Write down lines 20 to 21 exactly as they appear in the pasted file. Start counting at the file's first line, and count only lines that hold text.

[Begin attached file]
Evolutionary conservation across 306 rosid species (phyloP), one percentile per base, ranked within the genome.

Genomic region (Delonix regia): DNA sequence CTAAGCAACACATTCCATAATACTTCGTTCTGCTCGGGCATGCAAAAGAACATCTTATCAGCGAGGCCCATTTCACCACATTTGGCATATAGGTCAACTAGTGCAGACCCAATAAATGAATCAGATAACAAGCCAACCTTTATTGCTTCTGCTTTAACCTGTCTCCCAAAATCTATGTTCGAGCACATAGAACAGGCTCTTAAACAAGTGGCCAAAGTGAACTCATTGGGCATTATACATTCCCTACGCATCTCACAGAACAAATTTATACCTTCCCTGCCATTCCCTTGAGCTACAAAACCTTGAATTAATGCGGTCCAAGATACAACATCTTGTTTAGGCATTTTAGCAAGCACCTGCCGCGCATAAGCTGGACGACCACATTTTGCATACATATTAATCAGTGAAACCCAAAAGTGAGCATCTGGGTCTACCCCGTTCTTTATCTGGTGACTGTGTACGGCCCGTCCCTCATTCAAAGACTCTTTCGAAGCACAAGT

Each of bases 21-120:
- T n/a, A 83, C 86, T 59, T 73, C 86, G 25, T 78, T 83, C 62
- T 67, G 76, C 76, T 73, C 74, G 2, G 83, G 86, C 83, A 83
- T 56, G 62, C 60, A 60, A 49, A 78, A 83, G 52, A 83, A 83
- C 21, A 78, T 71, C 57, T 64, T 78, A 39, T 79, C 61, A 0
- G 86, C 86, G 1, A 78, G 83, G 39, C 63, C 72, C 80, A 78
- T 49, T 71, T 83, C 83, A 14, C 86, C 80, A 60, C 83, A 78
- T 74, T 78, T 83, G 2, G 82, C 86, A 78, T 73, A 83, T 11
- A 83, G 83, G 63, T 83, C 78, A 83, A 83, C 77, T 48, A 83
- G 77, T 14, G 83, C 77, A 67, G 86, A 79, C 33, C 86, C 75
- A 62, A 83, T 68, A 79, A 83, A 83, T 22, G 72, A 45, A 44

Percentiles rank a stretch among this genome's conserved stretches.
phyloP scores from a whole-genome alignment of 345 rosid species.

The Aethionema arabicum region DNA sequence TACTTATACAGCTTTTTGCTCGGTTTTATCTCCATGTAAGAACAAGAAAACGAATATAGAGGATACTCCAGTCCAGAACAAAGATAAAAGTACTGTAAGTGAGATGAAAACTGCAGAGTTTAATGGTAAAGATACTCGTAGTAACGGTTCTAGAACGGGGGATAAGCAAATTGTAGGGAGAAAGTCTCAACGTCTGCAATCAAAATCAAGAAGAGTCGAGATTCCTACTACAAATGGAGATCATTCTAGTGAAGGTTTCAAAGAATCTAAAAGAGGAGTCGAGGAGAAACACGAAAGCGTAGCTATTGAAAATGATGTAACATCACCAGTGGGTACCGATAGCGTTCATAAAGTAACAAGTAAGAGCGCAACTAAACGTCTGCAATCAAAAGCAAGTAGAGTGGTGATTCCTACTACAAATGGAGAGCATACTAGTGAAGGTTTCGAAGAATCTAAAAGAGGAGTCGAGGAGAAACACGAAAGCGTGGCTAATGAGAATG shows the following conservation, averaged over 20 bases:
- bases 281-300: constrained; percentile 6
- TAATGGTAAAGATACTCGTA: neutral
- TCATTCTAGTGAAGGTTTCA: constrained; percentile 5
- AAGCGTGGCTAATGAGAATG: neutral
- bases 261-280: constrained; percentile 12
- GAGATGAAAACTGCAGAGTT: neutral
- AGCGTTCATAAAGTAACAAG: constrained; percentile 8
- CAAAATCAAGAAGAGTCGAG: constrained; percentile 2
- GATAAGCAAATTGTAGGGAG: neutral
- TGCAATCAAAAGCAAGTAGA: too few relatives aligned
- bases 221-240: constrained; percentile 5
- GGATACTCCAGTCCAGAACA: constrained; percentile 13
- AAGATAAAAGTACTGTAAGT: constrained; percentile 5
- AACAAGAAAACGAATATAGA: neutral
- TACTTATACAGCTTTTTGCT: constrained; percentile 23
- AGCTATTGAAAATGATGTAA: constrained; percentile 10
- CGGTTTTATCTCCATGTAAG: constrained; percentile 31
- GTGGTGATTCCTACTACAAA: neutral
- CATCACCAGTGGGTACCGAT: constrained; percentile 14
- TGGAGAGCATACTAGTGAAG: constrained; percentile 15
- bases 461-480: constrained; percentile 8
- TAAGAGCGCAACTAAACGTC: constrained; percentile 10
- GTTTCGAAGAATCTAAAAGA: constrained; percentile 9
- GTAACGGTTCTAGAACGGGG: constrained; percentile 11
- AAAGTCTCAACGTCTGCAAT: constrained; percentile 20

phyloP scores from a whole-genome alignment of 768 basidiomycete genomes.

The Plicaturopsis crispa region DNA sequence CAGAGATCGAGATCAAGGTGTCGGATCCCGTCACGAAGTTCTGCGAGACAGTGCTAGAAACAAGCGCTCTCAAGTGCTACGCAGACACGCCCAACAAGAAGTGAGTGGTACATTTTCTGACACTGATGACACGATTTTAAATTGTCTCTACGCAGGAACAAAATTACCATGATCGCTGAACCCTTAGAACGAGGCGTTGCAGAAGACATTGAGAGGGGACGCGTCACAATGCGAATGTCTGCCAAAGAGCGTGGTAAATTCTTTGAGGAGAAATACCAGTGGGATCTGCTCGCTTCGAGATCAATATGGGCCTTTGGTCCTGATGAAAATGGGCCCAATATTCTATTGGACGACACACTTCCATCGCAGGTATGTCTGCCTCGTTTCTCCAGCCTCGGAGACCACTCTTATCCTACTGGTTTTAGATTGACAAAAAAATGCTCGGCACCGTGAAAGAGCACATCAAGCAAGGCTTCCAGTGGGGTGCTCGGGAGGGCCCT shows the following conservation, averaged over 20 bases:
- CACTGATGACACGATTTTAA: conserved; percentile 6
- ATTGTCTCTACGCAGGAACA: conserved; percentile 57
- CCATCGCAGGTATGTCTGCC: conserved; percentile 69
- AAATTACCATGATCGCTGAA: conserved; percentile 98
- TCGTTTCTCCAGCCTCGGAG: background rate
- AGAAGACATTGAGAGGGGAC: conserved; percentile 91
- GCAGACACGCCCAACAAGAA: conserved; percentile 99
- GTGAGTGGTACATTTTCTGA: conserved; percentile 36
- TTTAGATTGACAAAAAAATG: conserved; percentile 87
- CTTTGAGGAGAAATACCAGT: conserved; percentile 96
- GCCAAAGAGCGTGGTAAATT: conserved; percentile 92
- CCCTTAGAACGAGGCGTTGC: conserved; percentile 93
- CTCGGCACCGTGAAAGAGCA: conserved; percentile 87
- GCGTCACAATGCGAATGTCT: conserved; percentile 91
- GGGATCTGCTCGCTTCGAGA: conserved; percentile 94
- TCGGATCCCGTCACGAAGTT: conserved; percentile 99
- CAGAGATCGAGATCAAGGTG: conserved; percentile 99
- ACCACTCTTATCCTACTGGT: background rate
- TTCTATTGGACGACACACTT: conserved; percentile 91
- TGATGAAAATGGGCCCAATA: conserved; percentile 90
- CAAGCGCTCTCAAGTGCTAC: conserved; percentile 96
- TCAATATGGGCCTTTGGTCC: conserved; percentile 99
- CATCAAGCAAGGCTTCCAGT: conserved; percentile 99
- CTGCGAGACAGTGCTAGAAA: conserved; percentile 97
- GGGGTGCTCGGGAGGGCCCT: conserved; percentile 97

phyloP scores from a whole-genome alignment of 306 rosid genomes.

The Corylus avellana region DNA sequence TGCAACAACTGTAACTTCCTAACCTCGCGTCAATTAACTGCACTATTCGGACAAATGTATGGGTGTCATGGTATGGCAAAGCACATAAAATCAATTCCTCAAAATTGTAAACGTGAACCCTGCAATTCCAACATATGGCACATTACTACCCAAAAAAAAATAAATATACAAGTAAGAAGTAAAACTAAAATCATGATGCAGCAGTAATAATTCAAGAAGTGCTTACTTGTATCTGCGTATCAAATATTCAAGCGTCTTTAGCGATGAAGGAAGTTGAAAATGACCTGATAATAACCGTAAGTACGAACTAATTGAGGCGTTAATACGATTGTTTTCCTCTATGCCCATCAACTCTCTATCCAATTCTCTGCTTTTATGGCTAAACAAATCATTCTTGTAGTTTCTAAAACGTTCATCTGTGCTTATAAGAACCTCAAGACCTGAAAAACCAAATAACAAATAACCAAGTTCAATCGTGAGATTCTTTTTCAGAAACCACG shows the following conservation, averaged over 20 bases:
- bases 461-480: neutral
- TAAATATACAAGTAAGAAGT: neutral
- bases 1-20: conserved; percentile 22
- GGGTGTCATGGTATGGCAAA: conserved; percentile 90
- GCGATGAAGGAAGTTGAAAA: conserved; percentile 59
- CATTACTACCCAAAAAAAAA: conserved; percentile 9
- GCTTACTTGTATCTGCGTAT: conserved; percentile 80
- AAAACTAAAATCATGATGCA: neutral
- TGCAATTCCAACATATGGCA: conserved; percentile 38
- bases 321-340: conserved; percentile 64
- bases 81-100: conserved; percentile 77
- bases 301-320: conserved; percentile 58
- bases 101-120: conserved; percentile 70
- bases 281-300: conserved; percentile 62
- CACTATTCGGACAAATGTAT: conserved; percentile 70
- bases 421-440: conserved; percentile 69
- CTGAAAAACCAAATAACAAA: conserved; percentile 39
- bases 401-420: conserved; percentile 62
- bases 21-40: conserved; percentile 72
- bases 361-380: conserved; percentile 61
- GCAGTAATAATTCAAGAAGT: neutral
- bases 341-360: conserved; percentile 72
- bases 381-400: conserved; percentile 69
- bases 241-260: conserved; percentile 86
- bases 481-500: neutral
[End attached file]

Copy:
- AAGCGTGGCTAATGAGAATG: neutral
- bases 261-280: constrained; percentile 12